This year the Guardian exposed the scale of illegal Chinese goldmining in Ghana in a film that showed widespread excavating and use of toxic chemicals, and allegations of human rights abuses. Following the film’s publication, Ghana’s president, John Dramani Mahama, established a high-level taskforce, saying it was necessary to bring “sanity” to the mining sector.
Since then the government has launched a series of raids through the combined military, immigration and police taskforce. Towns that had swelled with the presence of illegal miners have been significantly affected, officials say. In Dunkwa, where the Guardian filmed this year, sources said the departure of Chinese had drastically affected the local economy.
“A very big change has happened in Dunkwa,” said one source, who did not want to be named. “They were the ones who provided the mining equipment – most of the Ghanaians left behind cannot continue their operations. It has really affected the mining. The local people are complaining because they say the Chinese were good for business. “Now everything has slowed down.”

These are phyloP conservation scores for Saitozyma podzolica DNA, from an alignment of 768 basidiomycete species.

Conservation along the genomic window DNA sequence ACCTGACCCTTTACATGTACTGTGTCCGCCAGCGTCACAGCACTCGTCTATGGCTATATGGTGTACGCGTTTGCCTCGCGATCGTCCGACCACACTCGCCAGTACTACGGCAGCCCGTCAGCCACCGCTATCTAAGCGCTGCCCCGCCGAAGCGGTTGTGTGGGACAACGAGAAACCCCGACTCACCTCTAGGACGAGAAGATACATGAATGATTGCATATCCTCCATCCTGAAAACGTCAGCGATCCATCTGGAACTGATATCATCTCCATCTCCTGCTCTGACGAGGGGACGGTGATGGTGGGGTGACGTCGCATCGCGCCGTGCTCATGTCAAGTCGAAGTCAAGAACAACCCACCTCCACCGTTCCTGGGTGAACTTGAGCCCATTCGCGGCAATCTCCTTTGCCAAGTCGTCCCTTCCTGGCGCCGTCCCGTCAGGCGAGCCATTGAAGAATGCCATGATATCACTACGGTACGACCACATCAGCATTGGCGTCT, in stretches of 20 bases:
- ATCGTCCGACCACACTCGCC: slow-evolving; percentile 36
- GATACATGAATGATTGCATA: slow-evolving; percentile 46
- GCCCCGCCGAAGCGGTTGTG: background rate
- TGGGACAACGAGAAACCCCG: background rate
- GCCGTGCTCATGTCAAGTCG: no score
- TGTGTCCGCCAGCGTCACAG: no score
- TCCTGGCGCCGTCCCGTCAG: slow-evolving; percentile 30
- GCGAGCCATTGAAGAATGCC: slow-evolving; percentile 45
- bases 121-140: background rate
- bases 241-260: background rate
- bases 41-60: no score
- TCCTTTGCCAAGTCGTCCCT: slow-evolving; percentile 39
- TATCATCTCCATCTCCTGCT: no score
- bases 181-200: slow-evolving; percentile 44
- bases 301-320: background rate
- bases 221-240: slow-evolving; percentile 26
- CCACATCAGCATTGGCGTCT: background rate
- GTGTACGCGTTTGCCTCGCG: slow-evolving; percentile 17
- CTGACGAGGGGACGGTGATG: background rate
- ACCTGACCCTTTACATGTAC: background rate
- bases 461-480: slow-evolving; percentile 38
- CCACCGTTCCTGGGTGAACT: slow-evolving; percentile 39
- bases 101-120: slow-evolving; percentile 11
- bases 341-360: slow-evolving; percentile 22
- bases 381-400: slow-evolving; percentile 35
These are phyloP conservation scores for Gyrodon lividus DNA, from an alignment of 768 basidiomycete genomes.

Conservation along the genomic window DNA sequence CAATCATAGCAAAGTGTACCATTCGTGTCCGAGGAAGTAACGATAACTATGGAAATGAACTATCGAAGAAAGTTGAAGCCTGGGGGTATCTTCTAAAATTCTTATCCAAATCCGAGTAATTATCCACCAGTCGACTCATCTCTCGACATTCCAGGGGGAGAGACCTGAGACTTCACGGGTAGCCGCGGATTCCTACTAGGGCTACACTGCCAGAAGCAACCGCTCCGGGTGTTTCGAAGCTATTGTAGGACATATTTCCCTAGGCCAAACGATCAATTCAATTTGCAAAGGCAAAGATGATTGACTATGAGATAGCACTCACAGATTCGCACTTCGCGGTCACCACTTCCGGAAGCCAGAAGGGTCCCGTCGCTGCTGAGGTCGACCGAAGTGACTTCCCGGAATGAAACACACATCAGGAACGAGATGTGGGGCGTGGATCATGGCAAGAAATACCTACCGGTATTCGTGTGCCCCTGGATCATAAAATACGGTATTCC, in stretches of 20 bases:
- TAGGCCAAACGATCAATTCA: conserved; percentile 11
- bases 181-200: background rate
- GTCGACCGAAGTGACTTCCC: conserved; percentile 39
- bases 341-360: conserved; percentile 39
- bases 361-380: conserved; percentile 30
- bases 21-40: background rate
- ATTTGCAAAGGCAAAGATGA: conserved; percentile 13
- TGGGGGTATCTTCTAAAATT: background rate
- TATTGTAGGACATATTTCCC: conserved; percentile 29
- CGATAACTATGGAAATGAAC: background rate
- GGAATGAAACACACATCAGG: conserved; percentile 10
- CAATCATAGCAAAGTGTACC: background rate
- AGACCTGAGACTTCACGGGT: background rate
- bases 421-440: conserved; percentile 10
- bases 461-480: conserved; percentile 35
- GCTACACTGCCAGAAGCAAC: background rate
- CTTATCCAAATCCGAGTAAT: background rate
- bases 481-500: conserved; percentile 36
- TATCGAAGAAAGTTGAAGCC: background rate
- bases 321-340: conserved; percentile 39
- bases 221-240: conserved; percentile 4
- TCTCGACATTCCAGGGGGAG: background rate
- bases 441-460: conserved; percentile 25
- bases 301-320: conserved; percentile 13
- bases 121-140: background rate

But many Ghanaians have lauded the government’s efforts to curb illegal mining. The Chinese have attracted heavy criticism from Ghanaians for taking local jobs, wielding weapons such as AK-47 rifles, and polluting lakes and rivers.
“This illegal goldmining was compromising the environment. It was compromising the security of this country. It had a lot of social consequences and the government was losing a lot of resource revenue,” said Fuseini, the mines minister. “The Chinese were just plundering the resources. So what we have done is take action to stop the plunder and ensure that the resource needs of this country are not any way depleted in ways that breaks resource revenue of the state.”